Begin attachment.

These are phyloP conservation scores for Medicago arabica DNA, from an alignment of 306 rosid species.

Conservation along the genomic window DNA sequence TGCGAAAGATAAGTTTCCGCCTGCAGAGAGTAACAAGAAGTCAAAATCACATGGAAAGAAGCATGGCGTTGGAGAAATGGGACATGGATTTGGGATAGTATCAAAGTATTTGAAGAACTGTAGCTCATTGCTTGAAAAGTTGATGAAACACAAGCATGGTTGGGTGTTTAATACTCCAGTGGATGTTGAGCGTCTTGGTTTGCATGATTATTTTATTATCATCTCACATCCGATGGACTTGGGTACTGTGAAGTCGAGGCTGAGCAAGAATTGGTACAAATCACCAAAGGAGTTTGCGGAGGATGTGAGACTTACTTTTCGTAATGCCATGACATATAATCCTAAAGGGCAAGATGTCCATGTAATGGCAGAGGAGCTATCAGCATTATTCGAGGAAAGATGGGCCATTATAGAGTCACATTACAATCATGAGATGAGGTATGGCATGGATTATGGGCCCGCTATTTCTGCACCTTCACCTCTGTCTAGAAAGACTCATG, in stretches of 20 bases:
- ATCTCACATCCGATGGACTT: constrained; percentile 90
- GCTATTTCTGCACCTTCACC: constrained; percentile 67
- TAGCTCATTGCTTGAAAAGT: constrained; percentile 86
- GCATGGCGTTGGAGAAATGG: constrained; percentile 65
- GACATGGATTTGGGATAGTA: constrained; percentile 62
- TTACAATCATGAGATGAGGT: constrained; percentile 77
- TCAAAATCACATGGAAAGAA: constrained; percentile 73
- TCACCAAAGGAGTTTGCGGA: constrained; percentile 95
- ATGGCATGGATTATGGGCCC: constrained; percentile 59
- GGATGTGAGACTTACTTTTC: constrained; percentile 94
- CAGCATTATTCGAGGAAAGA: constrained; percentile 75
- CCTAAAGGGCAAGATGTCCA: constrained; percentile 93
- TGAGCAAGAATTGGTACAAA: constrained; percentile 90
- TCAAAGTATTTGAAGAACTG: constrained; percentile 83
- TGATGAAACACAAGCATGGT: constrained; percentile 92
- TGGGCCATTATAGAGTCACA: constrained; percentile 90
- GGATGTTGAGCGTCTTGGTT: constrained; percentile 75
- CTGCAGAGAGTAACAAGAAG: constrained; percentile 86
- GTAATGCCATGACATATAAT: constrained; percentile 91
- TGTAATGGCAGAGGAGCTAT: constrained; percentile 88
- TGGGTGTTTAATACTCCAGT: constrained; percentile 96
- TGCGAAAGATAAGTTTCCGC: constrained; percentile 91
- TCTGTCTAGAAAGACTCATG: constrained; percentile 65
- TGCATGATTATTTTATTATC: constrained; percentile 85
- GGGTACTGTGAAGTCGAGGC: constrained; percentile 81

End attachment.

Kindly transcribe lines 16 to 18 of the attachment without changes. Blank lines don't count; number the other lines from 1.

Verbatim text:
- TCAAAGTATTTGAAGAACTG: constrained; percentile 83
- TGATGAAACACAAGCATGGT: constrained; percentile 92
- TGGGCCATTATAGAGTCACA: constrained; percentile 90